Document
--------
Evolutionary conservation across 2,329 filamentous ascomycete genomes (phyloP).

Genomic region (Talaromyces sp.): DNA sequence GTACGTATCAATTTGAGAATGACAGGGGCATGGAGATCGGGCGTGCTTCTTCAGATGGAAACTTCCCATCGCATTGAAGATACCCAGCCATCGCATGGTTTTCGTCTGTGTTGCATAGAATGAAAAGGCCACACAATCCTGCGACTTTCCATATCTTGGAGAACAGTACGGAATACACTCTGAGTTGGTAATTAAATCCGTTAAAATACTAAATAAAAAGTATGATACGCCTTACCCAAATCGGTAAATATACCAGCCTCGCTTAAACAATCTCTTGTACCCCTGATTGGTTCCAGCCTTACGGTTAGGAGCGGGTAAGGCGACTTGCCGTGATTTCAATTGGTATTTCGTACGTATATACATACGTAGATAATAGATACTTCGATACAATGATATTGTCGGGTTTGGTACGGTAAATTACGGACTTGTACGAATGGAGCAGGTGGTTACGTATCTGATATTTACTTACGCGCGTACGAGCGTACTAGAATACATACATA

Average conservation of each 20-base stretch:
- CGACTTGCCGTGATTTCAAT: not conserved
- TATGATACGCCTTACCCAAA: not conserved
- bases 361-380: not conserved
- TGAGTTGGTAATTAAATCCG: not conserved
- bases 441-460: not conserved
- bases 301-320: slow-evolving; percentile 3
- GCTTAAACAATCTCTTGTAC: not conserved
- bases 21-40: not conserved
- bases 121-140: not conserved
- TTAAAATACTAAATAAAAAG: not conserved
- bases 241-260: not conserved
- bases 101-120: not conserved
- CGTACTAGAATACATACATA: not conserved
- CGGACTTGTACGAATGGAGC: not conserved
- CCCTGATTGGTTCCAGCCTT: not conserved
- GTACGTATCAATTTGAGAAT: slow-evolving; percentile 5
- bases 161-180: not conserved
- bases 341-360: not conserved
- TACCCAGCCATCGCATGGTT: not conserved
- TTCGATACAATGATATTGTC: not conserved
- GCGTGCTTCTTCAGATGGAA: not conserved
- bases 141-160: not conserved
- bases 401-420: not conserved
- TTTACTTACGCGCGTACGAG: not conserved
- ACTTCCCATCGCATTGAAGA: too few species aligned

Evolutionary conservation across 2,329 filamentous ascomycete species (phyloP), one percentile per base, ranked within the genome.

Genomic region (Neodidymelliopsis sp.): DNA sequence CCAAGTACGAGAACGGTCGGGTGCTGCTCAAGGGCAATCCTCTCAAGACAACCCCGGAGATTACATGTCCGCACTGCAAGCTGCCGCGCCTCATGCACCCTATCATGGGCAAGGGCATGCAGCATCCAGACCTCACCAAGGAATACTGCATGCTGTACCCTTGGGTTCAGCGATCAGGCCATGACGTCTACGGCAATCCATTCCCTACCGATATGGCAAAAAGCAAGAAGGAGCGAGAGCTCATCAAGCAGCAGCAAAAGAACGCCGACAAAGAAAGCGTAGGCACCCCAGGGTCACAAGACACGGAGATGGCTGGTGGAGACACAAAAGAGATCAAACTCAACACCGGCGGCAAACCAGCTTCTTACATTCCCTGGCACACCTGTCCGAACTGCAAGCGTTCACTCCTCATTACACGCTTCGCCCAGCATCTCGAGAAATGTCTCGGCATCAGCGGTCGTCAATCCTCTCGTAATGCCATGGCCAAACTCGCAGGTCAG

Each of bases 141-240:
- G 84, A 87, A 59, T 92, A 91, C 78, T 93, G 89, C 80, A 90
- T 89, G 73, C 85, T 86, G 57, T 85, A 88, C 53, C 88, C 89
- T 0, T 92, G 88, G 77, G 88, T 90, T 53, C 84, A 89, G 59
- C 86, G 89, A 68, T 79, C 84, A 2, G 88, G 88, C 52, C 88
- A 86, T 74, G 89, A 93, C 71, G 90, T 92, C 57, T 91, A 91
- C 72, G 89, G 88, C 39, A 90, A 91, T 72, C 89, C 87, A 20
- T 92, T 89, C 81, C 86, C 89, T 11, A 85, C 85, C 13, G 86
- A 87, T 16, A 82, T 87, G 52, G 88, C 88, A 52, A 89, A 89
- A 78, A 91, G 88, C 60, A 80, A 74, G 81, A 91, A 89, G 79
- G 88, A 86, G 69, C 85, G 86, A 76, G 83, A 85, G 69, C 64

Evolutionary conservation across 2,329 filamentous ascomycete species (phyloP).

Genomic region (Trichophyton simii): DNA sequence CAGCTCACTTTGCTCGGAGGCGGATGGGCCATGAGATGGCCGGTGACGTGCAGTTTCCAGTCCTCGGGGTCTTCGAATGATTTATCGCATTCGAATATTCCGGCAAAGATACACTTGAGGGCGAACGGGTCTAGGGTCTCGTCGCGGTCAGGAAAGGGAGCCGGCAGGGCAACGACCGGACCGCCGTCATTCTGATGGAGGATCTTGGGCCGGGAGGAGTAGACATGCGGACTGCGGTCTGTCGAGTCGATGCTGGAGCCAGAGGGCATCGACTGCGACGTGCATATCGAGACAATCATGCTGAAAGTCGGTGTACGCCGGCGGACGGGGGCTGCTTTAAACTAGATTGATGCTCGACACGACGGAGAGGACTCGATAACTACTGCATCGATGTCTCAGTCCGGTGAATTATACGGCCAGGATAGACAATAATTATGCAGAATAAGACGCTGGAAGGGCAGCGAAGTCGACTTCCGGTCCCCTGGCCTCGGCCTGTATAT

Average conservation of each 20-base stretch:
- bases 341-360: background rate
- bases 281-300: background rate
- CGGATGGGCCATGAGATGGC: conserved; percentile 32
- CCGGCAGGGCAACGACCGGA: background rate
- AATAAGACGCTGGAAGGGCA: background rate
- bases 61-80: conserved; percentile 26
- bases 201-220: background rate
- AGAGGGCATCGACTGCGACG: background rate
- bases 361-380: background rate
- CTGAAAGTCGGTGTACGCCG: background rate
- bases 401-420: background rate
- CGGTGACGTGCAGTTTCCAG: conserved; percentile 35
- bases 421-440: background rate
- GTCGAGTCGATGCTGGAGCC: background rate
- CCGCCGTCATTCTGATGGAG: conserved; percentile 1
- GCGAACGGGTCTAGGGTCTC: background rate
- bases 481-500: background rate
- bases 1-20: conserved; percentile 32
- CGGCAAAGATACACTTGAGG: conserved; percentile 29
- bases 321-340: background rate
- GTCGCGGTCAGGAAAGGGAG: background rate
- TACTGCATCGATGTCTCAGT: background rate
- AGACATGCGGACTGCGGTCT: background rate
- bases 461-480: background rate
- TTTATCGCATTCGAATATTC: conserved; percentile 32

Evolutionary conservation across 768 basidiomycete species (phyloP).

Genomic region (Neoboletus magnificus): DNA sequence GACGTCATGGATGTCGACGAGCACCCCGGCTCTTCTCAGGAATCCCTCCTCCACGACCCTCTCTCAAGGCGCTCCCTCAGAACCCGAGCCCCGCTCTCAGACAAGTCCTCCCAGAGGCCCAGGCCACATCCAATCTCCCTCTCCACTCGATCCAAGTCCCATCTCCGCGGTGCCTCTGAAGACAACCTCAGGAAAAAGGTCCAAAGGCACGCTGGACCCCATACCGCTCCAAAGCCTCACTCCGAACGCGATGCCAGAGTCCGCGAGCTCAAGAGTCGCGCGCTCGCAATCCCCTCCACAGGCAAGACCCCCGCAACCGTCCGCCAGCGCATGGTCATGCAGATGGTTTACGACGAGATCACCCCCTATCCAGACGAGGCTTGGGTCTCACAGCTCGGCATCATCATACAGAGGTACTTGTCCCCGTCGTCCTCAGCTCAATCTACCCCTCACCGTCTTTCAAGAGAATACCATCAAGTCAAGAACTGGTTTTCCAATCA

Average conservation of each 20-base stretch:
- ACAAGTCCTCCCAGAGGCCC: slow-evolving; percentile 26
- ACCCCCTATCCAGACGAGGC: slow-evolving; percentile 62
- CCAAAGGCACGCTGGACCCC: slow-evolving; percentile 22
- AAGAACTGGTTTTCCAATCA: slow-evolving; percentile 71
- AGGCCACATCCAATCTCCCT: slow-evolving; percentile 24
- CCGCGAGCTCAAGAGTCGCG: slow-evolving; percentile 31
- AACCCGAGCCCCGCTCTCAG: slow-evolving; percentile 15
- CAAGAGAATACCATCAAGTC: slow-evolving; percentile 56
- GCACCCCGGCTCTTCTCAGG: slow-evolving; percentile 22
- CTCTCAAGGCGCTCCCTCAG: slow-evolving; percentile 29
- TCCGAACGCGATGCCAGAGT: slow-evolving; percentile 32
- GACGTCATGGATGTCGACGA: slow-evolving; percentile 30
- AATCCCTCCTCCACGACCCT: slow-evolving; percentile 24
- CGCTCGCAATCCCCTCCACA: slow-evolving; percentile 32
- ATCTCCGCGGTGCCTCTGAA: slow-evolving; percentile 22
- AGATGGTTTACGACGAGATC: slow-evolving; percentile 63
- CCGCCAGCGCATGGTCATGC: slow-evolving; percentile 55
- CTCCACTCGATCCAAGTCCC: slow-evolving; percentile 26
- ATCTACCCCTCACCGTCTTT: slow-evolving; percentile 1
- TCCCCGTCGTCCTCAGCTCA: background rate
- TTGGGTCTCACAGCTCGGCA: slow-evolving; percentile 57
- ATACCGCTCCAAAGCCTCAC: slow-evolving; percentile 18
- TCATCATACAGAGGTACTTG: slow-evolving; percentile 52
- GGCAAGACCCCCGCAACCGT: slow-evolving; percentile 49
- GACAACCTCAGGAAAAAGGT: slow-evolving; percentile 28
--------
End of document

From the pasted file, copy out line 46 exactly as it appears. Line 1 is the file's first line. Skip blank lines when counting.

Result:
- bases 281-300: background rate